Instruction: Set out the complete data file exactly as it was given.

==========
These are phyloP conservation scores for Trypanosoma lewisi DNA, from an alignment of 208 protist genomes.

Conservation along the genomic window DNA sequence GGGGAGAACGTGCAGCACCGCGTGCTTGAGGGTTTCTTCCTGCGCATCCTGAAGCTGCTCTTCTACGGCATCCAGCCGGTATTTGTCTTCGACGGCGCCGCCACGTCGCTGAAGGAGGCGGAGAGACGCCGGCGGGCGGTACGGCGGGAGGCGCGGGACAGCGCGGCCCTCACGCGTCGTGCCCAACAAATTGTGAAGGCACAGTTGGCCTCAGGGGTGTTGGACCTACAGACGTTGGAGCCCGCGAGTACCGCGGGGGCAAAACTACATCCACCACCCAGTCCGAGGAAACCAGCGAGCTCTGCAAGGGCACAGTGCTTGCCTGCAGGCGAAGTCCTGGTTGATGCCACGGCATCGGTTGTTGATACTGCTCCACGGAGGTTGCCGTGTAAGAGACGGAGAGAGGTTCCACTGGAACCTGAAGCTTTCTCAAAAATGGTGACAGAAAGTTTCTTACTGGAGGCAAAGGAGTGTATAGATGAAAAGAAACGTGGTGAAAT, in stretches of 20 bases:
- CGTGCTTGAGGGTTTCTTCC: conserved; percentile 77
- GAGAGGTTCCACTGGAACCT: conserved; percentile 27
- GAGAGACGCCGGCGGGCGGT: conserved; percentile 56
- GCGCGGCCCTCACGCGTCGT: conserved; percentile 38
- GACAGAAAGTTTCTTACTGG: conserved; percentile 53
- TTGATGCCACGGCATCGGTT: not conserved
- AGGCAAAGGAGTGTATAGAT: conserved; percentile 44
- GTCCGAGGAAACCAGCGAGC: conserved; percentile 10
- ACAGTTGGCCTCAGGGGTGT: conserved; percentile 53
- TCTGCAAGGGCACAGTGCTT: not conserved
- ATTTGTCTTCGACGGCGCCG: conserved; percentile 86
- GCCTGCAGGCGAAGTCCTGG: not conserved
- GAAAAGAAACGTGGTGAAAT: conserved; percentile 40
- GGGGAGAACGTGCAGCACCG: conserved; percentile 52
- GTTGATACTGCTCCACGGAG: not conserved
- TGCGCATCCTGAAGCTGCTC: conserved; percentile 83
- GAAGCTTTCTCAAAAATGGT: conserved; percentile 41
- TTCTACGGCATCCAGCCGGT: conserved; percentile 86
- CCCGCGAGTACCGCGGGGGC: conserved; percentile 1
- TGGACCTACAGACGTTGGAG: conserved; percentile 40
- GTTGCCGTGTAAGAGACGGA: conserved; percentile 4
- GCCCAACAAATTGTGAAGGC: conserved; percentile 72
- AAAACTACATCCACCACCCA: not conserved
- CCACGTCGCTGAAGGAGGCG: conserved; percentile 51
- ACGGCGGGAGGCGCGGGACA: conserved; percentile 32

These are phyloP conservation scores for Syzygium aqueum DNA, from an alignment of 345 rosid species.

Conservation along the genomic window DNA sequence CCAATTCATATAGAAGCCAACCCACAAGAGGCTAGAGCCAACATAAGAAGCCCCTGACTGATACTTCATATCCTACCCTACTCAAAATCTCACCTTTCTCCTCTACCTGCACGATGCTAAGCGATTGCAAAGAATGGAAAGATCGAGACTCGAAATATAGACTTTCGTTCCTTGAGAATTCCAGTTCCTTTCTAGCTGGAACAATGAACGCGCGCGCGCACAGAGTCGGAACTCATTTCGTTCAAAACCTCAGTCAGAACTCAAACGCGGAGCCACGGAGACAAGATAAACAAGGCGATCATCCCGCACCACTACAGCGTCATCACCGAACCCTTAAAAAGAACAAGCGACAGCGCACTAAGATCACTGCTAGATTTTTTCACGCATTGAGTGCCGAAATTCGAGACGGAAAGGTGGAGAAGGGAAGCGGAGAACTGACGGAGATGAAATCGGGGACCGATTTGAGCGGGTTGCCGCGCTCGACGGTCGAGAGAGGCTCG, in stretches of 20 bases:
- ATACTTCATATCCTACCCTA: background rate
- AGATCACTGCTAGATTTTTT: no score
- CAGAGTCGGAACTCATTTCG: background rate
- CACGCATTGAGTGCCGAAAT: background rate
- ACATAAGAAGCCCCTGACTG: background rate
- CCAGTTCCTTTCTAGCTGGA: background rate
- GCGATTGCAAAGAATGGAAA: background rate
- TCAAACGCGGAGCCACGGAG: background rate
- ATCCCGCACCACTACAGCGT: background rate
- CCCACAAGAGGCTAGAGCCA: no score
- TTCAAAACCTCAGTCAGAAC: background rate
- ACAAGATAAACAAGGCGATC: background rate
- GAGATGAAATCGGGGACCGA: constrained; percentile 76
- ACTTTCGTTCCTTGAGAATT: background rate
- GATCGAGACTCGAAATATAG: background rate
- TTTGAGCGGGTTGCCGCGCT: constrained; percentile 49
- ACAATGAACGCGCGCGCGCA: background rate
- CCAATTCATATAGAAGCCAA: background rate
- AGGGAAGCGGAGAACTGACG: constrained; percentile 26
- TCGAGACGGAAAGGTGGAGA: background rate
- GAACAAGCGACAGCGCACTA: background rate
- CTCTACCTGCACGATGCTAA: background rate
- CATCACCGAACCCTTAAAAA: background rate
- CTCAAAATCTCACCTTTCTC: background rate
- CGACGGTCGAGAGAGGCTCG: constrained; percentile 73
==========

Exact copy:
These are phyloP conservation scores for Trypanosoma lewisi DNA, from an alignment of 208 protist genomes.

Conservation along the genomic window DNA sequence GGGGAGAACGTGCAGCACCGCGTGCTTGAGGGTTTCTTCCTGCGCATCCTGAAGCTGCTCTTCTACGGCATCCAGCCGGTATTTGTCTTCGACGGCGCCGCCACGTCGCTGAAGGAGGCGGAGAGACGCCGGCGGGCGGTACGGCGGGAGGCGCGGGACAGCGCGGCCCTCACGCGTCGTGCCCAACAAATTGTGAAGGCACAGTTGGCCTCAGGGGTGTTGGACCTACAGACGTTGGAGCCCGCGAGTACCGCGGGGGCAAAACTACATCCACCACCCAGTCCGAGGAAACCAGCGAGCTCTGCAAGGGCACAGTGCTTGCCTGCAGGCGAAGTCCTGGTTGATGCCACGGCATCGGTTGTTGATACTGCTCCACGGAGGTTGCCGTGTAAGAGACGGAGAGAGGTTCCACTGGAACCTGAAGCTTTCTCAAAAATGGTGACAGAAAGTTTCTTACTGGAGGCAAAGGAGTGTATAGATGAAAAGAAACGTGGTGAAAT, in stretches of 20 bases:
- CGTGCTTGAGGGTTTCTTCC: conserved; percentile 77
- GAGAGGTTCCACTGGAACCT: conserved; percentile 27
- GAGAGACGCCGGCGGGCGGT: conserved; percentile 56
- GCGCGGCCCTCACGCGTCGT: conserved; percentile 38
- GACAGAAAGTTTCTTACTGG: conserved; percentile 53
- TTGATGCCACGGCATCGGTT: not conserved
- AGGCAAAGGAGTGTATAGAT: conserved; percentile 44
- GTCCGAGGAAACCAGCGAGC: conserved; percentile 10
- ACAGTTGGCCTCAGGGGTGT: conserved; percentile 53
- TCTGCAAGGGCACAGTGCTT: not conserved
- ATTTGTCTTCGACGGCGCCG: conserved; percentile 86
- GCCTGCAGGCGAAGTCCTGG: not conserved
- GAAAAGAAACGTGGTGAAAT: conserved; percentile 40
- GGGGAGAACGTGCAGCACCG: conserved; percentile 52
- GTTGATACTGCTCCACGGAG: not conserved
- TGCGCATCCTGAAGCTGCTC: conserved; percentile 83
- GAAGCTTTCTCAAAAATGGT: conserved; percentile 41
- TTCTACGGCATCCAGCCGGT: conserved; percentile 86
- CCCGCGAGTACCGCGGGGGC: conserved; percentile 1
- TGGACCTACAGACGTTGGAG: conserved; percentile 40
- GTTGCCGTGTAAGAGACGGA: conserved; percentile 4
- GCCCAACAAATTGTGAAGGC: conserved; percentile 72
- AAAACTACATCCACCACCCA: not conserved
- CCACGTCGCTGAAGGAGGCG: conserved; percentile 51
- ACGGCGGGAGGCGCGGGACA: conserved; percentile 32

These are phyloP conservation scores for Syzygium aqueum DNA, from an alignment of 345 rosid species.

Conservation along the genomic window DNA sequence CCAATTCATATAGAAGCCAACCCACAAGAGGCTAGAGCCAACATAAGAAGCCCCTGACTGATACTTCATATCCTACCCTACTCAAAATCTCACCTTTCTCCTCTACCTGCACGATGCTAAGCGATTGCAAAGAATGGAAAGATCGAGACTCGAAATATAGACTTTCGTTCCTTGAGAATTCCAGTTCCTTTCTAGCTGGAACAATGAACGCGCGCGCGCACAGAGTCGGAACTCATTTCGTTCAAAACCTCAGTCAGAACTCAAACGCGGAGCCACGGAGACAAGATAAACAAGGCGATCATCCCGCACCACTACAGCGTCATCACCGAACCCTTAAAAAGAACAAGCGACAGCGCACTAAGATCACTGCTAGATTTTTTCACGCATTGAGTGCCGAAATTCGAGACGGAAAGGTGGAGAAGGGAAGCGGAGAACTGACGGAGATGAAATCGGGGACCGATTTGAGCGGGTTGCCGCGCTCGACGGTCGAGAGAGGCTCG, in stretches of 20 bases:
- ATACTTCATATCCTACCCTA: background rate
- AGATCACTGCTAGATTTTTT: no score
- CAGAGTCGGAACTCATTTCG: background rate
- CACGCATTGAGTGCCGAAAT: background rate
- ACATAAGAAGCCCCTGACTG: background rate
- CCAGTTCCTTTCTAGCTGGA: background rate
- GCGATTGCAAAGAATGGAAA: background rate
- TCAAACGCGGAGCCACGGAG: background rate
- ATCCCGCACCACTACAGCGT: background rate
- CCCACAAGAGGCTAGAGCCA: no score
- TTCAAAACCTCAGTCAGAAC: background rate
- ACAAGATAAACAAGGCGATC: background rate
- GAGATGAAATCGGGGACCGA: constrained; percentile 76
- ACTTTCGTTCCTTGAGAATT: background rate
- GATCGAGACTCGAAATATAG: background rate
- TTTGAGCGGGTTGCCGCGCT: constrained; percentile 49
- ACAATGAACGCGCGCGCGCA: background rate
- CCAATTCATATAGAAGCCAA: background rate
- AGGGAAGCGGAGAACTGACG: constrained; percentile 26
- TCGAGACGGAAAGGTGGAGA: background rate
- GAACAAGCGACAGCGCACTA: background rate
- CTCTACCTGCACGATGCTAA: background rate
- CATCACCGAACCCTTAAAAA: background rate
- CTCAAAATCTCACCTTTCTC: background rate
- CGACGGTCGAGAGAGGCTCG: constrained; percentile 73